I just saw Bui Thac Chuyen’s film Choi Voi (Adrift) at the Los Angeles Asian Pacific Film Festival. Bui Thac Chuyen is the director of Song Trong So Hai (Living in Fear, 2005), which is a terrific movie about a South Vietnamese veteran in Viet Nam after the war whose only way of making a living is to dig up buried landmines. After every successful de-mining, he’s so thrilled to be alive he has to make love to his wife. You can see the trailer and read more about it in Vietnamese or in English. Living in Fear was a visceral movie that presented a view of the war and its after effects seen rarely in Vietnamese cinema and never at all in American cinema. The same talent is on display in Adrift, but the look of the film and the narrative are very, very different. Adrift is about a mismatched newlywed couple: the young husband, taxi driver Duy Khoa Nguyen, a mama’s boy, and his wife, Do Thi Hai Yen (seen in The Quiet American and The Story of Pao), not yet aware of her sexuality until she runs into the Vietnamese/Viet Kieu hearth-throb Johnny Tri Nguyen (getting better with every film).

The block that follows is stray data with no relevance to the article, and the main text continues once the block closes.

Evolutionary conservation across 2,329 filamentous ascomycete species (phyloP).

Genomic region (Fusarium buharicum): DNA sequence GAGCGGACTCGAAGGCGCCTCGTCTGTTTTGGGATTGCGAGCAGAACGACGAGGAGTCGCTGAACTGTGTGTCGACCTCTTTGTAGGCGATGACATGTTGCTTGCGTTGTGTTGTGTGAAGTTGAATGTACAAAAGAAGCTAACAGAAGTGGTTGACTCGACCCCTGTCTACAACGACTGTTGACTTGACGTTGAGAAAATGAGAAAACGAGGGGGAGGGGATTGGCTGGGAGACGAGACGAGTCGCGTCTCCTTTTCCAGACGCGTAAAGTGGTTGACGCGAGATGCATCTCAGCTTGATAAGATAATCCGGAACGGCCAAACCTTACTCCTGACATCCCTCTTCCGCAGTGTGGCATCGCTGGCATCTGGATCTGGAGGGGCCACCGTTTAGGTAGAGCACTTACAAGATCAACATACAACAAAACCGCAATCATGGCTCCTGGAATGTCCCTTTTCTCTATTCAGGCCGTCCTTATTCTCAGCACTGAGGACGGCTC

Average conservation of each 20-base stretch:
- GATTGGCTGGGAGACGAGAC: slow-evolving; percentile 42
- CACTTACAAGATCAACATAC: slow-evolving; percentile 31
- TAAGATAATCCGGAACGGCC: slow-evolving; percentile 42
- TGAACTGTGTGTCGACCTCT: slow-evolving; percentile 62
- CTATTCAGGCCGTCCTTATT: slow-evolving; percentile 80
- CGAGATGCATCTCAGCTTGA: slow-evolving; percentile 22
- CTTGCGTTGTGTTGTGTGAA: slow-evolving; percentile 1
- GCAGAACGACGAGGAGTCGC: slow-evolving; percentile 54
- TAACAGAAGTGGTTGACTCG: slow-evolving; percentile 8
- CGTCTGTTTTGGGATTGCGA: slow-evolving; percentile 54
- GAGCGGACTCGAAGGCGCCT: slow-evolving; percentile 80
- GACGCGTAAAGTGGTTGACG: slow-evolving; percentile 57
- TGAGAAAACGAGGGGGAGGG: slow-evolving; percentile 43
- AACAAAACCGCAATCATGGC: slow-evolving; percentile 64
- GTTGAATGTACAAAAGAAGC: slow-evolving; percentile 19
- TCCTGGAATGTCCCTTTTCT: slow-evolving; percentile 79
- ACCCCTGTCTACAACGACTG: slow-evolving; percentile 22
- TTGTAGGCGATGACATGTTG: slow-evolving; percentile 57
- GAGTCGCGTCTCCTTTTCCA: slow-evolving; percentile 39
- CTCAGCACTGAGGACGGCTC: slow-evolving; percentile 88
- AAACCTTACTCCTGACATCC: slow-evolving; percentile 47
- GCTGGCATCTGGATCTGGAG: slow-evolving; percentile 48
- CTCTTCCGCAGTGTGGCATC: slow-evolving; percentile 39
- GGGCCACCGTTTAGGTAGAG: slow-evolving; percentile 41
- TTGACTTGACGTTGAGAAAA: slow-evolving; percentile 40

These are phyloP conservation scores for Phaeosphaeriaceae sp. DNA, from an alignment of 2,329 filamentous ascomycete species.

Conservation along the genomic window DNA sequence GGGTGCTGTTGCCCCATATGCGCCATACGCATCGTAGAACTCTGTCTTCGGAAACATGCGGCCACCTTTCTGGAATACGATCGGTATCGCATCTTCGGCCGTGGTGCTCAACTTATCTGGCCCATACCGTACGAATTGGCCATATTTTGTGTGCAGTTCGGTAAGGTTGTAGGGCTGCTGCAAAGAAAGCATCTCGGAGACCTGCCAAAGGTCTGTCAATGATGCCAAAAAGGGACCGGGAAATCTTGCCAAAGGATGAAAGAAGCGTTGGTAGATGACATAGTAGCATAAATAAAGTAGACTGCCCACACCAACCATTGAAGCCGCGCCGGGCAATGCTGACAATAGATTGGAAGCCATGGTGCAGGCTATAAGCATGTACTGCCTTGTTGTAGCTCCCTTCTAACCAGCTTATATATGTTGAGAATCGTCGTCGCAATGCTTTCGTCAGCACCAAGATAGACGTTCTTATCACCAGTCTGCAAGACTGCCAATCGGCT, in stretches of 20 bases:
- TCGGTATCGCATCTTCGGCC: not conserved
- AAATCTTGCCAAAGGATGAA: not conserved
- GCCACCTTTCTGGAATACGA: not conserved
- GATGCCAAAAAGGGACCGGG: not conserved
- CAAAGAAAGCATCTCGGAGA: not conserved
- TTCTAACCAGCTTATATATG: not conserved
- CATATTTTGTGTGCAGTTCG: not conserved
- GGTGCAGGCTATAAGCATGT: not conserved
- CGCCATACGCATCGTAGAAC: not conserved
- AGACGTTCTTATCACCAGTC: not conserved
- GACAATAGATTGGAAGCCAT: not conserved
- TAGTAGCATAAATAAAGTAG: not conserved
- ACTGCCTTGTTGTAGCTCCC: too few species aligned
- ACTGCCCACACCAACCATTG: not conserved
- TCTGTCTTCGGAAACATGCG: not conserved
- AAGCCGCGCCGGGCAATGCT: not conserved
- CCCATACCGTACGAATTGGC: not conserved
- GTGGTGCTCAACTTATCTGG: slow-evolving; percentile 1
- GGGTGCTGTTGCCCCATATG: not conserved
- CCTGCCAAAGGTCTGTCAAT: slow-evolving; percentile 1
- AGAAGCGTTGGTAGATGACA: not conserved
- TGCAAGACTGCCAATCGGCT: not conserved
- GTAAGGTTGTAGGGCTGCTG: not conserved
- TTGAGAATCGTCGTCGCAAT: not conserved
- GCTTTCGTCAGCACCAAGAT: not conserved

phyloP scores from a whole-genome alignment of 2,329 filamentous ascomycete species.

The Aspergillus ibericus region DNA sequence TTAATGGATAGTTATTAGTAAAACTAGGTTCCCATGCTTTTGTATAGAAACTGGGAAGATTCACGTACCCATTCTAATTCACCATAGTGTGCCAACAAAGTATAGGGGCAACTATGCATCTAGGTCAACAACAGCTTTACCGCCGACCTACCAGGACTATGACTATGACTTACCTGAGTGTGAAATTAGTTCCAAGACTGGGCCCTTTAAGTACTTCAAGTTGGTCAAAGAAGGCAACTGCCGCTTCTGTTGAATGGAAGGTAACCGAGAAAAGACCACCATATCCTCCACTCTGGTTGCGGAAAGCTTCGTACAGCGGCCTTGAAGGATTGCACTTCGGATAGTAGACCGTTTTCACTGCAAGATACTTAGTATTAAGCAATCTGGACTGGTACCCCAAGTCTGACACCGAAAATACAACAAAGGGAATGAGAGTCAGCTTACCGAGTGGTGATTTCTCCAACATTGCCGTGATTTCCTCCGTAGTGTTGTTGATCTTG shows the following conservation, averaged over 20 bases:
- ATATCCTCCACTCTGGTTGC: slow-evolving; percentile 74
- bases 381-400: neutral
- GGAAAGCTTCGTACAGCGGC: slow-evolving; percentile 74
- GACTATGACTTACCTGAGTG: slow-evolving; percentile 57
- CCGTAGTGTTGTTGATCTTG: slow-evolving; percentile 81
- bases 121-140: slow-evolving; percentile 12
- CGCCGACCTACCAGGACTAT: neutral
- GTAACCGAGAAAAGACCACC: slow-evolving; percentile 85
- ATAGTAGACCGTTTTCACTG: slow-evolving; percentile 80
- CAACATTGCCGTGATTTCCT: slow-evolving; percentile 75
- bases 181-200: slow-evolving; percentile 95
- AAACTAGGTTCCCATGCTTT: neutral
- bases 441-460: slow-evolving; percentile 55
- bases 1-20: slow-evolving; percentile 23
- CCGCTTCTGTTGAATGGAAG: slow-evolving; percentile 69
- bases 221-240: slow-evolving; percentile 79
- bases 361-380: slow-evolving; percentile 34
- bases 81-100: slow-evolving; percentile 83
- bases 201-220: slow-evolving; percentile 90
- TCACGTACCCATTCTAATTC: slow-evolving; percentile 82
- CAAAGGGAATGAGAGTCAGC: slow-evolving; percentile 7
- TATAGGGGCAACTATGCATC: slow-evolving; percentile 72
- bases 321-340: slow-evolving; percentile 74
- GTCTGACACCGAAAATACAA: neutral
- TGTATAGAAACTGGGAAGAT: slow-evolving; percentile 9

The film reminded me of Tran Anh Hung’s Vertical Ray of the Sun– meditative, beautiful, and tightly focused on the emotional, romantic, and sexual lives of men and women in Hanoi. Chuyen captures the look of Hanoi, from cramped working-class family apartments and gangster gambling dens to the middle-class dwellings of artists and cosmopolitans. The film may be slow going at first, but Chuyen builds momentum as the husband and wife gradually realize how ill-suited they are for each other, and find comfort elsewhere. This is New Vietnamese Cinema–technically on par with Korean, Hong Kong, or Japanese cinema, not a whiff of war or politics to be found, determined to show the complexity and contradictions of urban life in Vietnam. Highly recommended.
“Bui Thac Chuyen’s Choi Voi (Adrift)” was originally published on DiaCritics.org on May 6, 2010.